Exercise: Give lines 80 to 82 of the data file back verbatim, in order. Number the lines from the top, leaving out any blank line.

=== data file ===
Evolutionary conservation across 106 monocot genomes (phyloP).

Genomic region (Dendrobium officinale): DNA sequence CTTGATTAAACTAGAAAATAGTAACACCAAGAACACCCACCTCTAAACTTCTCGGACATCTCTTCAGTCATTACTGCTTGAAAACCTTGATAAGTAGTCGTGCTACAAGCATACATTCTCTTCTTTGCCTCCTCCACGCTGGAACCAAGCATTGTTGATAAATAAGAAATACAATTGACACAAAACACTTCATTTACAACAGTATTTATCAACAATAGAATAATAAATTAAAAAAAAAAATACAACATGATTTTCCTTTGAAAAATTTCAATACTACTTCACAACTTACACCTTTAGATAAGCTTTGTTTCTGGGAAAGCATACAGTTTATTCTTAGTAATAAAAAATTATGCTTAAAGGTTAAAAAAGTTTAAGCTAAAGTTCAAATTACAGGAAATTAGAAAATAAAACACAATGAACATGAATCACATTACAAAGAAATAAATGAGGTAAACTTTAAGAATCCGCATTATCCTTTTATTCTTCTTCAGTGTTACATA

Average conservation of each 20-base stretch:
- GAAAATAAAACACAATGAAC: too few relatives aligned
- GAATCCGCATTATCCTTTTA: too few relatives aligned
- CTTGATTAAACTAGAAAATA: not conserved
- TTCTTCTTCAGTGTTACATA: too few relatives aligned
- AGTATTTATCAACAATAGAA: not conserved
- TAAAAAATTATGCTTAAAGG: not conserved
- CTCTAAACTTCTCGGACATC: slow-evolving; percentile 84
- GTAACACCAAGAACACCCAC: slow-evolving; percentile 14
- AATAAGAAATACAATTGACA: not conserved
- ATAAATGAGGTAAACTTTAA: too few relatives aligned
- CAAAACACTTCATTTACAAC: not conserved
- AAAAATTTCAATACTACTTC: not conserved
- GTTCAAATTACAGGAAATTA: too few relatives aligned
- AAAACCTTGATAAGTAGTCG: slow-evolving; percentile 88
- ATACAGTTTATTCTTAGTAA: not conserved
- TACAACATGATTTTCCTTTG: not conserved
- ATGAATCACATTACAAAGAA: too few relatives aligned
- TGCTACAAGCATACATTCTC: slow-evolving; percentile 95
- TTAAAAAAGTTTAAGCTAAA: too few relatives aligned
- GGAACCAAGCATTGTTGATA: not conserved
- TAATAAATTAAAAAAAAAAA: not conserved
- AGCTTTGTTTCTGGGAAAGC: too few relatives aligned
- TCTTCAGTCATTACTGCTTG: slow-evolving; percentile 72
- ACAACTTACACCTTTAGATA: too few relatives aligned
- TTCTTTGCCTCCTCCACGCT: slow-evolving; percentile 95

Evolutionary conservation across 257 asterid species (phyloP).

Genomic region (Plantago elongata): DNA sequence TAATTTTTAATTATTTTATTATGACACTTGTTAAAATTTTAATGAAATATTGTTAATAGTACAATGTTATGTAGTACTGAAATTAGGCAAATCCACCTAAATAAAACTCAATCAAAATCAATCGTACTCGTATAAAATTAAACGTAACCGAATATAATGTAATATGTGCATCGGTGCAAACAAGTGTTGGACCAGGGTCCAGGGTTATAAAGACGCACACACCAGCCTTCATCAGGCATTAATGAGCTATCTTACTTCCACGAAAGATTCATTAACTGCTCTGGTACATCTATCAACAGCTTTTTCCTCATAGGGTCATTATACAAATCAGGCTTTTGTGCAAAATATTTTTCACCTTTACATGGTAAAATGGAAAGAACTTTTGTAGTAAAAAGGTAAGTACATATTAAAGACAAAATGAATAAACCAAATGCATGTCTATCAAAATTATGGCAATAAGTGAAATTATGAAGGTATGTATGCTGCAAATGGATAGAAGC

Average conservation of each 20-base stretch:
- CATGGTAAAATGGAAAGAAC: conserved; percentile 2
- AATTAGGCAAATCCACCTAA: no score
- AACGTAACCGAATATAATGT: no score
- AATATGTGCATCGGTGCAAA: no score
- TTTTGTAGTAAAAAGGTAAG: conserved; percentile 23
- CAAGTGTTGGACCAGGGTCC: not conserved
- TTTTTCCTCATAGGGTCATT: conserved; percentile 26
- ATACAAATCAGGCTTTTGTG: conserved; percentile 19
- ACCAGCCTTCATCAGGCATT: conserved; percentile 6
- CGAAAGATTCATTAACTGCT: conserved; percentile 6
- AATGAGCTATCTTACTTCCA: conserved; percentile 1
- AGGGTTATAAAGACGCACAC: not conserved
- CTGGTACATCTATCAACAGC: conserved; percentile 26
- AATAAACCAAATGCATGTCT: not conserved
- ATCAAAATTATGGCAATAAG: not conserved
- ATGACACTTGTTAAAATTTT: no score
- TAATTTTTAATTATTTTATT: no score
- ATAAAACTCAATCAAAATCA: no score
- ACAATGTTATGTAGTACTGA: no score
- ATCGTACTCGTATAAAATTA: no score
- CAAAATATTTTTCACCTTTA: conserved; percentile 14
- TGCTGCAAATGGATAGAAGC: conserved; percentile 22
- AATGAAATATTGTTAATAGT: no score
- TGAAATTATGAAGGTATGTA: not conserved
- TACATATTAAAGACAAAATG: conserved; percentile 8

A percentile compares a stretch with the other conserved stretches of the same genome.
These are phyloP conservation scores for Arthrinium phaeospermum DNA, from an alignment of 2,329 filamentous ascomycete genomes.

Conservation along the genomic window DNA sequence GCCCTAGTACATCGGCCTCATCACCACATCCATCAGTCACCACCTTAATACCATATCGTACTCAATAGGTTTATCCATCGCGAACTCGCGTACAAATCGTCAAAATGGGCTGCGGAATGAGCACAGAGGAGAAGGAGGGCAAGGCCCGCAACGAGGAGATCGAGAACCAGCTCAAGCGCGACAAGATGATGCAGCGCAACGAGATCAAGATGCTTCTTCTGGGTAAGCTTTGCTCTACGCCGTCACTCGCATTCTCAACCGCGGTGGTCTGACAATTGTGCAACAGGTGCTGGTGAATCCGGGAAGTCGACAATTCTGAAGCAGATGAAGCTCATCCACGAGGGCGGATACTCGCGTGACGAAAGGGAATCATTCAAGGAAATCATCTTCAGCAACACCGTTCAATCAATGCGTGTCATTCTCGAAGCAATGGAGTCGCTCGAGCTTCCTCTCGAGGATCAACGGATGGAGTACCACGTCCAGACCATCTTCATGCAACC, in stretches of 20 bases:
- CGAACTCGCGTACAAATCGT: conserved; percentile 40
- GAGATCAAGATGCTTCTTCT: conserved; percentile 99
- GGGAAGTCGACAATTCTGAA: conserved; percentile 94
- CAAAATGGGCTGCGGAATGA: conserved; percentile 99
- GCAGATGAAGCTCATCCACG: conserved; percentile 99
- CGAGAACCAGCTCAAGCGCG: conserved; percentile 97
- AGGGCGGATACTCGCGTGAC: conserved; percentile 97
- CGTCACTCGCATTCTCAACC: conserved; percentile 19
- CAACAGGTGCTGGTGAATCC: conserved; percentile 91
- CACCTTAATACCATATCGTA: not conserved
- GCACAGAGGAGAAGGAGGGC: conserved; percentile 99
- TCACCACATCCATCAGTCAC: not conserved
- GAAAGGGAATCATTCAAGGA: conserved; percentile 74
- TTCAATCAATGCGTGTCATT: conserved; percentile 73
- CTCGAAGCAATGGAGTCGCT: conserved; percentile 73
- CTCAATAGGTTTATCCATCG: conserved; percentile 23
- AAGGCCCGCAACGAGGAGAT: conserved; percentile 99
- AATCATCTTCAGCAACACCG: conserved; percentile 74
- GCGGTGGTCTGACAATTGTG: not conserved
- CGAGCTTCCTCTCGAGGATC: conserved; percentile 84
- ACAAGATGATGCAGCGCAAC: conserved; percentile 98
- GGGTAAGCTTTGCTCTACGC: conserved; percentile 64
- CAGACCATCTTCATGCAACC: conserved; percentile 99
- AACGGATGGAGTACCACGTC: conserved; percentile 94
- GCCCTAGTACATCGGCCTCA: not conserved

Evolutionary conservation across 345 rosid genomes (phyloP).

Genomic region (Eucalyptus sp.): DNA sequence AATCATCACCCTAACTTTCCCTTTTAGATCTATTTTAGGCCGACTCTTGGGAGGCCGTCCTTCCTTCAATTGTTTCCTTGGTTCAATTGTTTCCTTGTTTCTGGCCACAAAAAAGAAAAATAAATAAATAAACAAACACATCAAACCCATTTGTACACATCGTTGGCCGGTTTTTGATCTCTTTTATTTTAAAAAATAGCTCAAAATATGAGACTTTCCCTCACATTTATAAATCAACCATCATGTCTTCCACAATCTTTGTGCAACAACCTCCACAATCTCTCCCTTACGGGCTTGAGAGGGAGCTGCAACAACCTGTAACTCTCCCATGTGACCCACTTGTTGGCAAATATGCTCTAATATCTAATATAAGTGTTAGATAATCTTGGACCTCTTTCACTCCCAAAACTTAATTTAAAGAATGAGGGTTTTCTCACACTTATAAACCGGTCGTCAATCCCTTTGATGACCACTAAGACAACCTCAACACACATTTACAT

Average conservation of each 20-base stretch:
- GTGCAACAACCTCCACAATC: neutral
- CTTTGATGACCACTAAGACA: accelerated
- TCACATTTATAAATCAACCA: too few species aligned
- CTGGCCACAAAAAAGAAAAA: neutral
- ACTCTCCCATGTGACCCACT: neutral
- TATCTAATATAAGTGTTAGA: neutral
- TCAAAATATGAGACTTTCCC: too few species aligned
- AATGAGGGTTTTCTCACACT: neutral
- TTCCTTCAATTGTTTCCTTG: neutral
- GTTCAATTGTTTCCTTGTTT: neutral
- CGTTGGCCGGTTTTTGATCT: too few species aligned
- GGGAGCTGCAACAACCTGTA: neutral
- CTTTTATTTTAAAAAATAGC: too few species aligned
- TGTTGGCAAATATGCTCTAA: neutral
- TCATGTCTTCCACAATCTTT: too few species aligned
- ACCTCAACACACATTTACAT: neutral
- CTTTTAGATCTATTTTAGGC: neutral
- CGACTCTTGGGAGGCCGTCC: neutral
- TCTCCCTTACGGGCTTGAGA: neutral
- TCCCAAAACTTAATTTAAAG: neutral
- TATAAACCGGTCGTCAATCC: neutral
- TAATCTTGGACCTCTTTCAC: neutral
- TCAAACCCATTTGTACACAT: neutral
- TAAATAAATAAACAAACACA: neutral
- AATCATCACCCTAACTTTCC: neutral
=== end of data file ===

- ACAAGATGATGCAGCGCAAC: conserved; percentile 98
- GGGTAAGCTTTGCTCTACGC: conserved; percentile 64
- CAGACCATCTTCATGCAACC: conserved; percentile 99